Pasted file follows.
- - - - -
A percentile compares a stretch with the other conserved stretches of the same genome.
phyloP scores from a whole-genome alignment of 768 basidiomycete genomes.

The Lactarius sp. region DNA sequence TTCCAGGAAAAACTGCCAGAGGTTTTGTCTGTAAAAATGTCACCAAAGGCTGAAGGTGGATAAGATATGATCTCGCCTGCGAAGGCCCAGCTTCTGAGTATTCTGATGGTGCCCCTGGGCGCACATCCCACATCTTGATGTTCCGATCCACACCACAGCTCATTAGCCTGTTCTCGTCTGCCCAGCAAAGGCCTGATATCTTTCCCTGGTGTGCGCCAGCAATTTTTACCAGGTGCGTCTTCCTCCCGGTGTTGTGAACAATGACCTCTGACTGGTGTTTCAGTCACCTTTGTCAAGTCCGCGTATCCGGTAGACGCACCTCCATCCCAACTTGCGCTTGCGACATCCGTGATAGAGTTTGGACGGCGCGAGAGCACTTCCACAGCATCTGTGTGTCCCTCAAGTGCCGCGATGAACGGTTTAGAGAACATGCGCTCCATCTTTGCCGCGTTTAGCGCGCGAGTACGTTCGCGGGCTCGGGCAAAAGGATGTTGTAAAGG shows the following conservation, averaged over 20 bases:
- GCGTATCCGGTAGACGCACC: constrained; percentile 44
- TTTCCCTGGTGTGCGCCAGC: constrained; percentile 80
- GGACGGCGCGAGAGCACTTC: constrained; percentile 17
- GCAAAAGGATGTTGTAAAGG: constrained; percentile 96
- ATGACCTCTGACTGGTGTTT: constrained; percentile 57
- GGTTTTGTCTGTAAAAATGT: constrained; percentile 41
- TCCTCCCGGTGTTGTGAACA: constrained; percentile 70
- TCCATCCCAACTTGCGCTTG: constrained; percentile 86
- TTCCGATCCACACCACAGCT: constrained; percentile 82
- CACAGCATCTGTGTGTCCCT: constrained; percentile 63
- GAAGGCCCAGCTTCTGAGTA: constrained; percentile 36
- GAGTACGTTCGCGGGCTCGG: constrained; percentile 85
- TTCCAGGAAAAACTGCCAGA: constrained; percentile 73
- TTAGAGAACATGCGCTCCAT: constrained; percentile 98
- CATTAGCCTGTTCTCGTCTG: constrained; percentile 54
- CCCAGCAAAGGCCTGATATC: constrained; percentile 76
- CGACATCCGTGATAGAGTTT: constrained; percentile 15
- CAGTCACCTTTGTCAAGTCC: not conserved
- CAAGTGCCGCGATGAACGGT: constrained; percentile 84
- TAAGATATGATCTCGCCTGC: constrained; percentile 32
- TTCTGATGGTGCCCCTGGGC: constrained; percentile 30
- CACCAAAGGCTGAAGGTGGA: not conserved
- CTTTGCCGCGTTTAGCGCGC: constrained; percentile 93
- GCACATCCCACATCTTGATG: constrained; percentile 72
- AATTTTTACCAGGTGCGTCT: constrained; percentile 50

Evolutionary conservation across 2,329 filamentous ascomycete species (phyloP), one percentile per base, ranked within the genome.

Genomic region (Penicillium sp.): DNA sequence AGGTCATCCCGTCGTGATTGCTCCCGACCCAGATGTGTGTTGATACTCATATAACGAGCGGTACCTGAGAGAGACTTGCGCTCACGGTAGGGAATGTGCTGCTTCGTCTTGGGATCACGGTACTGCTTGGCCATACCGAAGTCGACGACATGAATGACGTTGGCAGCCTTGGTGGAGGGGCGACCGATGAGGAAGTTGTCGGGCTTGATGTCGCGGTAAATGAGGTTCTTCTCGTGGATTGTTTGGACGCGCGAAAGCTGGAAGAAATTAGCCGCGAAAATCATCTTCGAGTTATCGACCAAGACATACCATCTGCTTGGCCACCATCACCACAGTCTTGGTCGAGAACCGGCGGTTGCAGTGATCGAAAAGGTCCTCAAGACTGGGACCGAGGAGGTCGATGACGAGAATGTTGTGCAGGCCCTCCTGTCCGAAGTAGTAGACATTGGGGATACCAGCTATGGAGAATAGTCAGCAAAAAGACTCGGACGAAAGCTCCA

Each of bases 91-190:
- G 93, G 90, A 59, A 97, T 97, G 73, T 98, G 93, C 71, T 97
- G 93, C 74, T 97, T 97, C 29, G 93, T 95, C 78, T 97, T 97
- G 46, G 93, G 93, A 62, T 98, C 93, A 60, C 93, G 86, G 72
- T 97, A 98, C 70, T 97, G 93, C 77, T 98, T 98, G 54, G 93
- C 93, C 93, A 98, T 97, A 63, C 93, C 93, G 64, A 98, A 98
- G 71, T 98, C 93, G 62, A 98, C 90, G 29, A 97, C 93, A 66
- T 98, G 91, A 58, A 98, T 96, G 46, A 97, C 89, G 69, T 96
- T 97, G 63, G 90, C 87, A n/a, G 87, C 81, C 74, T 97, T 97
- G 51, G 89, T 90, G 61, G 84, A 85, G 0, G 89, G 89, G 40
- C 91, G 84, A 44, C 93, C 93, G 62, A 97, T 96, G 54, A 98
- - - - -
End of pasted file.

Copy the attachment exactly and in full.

A percentile compares a stretch with the other conserved stretches of the same genome.
phyloP scores from a whole-genome alignment of 768 basidiomycete genomes.

The Lactarius sp. region DNA sequence TTCCAGGAAAAACTGCCAGAGGTTTTGTCTGTAAAAATGTCACCAAAGGCTGAAGGTGGATAAGATATGATCTCGCCTGCGAAGGCCCAGCTTCTGAGTATTCTGATGGTGCCCCTGGGCGCACATCCCACATCTTGATGTTCCGATCCACACCACAGCTCATTAGCCTGTTCTCGTCTGCCCAGCAAAGGCCTGATATCTTTCCCTGGTGTGCGCCAGCAATTTTTACCAGGTGCGTCTTCCTCCCGGTGTTGTGAACAATGACCTCTGACTGGTGTTTCAGTCACCTTTGTCAAGTCCGCGTATCCGGTAGACGCACCTCCATCCCAACTTGCGCTTGCGACATCCGTGATAGAGTTTGGACGGCGCGAGAGCACTTCCACAGCATCTGTGTGTCCCTCAAGTGCCGCGATGAACGGTTTAGAGAACATGCGCTCCATCTTTGCCGCGTTTAGCGCGCGAGTACGTTCGCGGGCTCGGGCAAAAGGATGTTGTAAAGG shows the following conservation, averaged over 20 bases:
- GCGTATCCGGTAGACGCACC: constrained; percentile 44
- TTTCCCTGGTGTGCGCCAGC: constrained; percentile 80
- GGACGGCGCGAGAGCACTTC: constrained; percentile 17
- GCAAAAGGATGTTGTAAAGG: constrained; percentile 96
- ATGACCTCTGACTGGTGTTT: constrained; percentile 57
- GGTTTTGTCTGTAAAAATGT: constrained; percentile 41
- TCCTCCCGGTGTTGTGAACA: constrained; percentile 70
- TCCATCCCAACTTGCGCTTG: constrained; percentile 86
- TTCCGATCCACACCACAGCT: constrained; percentile 82
- CACAGCATCTGTGTGTCCCT: constrained; percentile 63
- GAAGGCCCAGCTTCTGAGTA: constrained; percentile 36
- GAGTACGTTCGCGGGCTCGG: constrained; percentile 85
- TTCCAGGAAAAACTGCCAGA: constrained; percentile 73
- TTAGAGAACATGCGCTCCAT: constrained; percentile 98
- CATTAGCCTGTTCTCGTCTG: constrained; percentile 54
- CCCAGCAAAGGCCTGATATC: constrained; percentile 76
- CGACATCCGTGATAGAGTTT: constrained; percentile 15
- CAGTCACCTTTGTCAAGTCC: not conserved
- CAAGTGCCGCGATGAACGGT: constrained; percentile 84
- TAAGATATGATCTCGCCTGC: constrained; percentile 32
- TTCTGATGGTGCCCCTGGGC: constrained; percentile 30
- CACCAAAGGCTGAAGGTGGA: not conserved
- CTTTGCCGCGTTTAGCGCGC: constrained; percentile 93
- GCACATCCCACATCTTGATG: constrained; percentile 72
- AATTTTTACCAGGTGCGTCT: constrained; percentile 50

Evolutionary conservation across 2,329 filamentous ascomycete species (phyloP), one percentile per base, ranked within the genome.

Genomic region (Penicillium sp.): DNA sequence AGGTCATCCCGTCGTGATTGCTCCCGACCCAGATGTGTGTTGATACTCATATAACGAGCGGTACCTGAGAGAGACTTGCGCTCACGGTAGGGAATGTGCTGCTTCGTCTTGGGATCACGGTACTGCTTGGCCATACCGAAGTCGACGACATGAATGACGTTGGCAGCCTTGGTGGAGGGGCGACCGATGAGGAAGTTGTCGGGCTTGATGTCGCGGTAAATGAGGTTCTTCTCGTGGATTGTTTGGACGCGCGAAAGCTGGAAGAAATTAGCCGCGAAAATCATCTTCGAGTTATCGACCAAGACATACCATCTGCTTGGCCACCATCACCACAGTCTTGGTCGAGAACCGGCGGTTGCAGTGATCGAAAAGGTCCTCAAGACTGGGACCGAGGAGGTCGATGACGAGAATGTTGTGCAGGCCCTCCTGTCCGAAGTAGTAGACATTGGGGATACCAGCTATGGAGAATAGTCAGCAAAAAGACTCGGACGAAAGCTCCA

Each of bases 91-190:
- G 93, G 90, A 59, A 97, T 97, G 73, T 98, G 93, C 71, T 97
- G 93, C 74, T 97, T 97, C 29, G 93, T 95, C 78, T 97, T 97
- G 46, G 93, G 93, A 62, T 98, C 93, A 60, C 93, G 86, G 72
- T 97, A 98, C 70, T 97, G 93, C 77, T 98, T 98, G 54, G 93
- C 93, C 93, A 98, T 97, A 63, C 93, C 93, G 64, A 98, A 98
- G 71, T 98, C 93, G 62, A 98, C 90, G 29, A 97, C 93, A 66
- T 98, G 91, A 58, A 98, T 96, G 46, A 97, C 89, G 69, T 96
- T 97, G 63, G 90, C 87, A n/a, G 87, C 81, C 74, T 97, T 97
- G 51, G 89, T 90, G 61, G 84, A 85, G 0, G 89, G 89, G 40
- C 91, G 84, A 44, C 93, C 93, G 62, A 97, T 96, G 54, A 98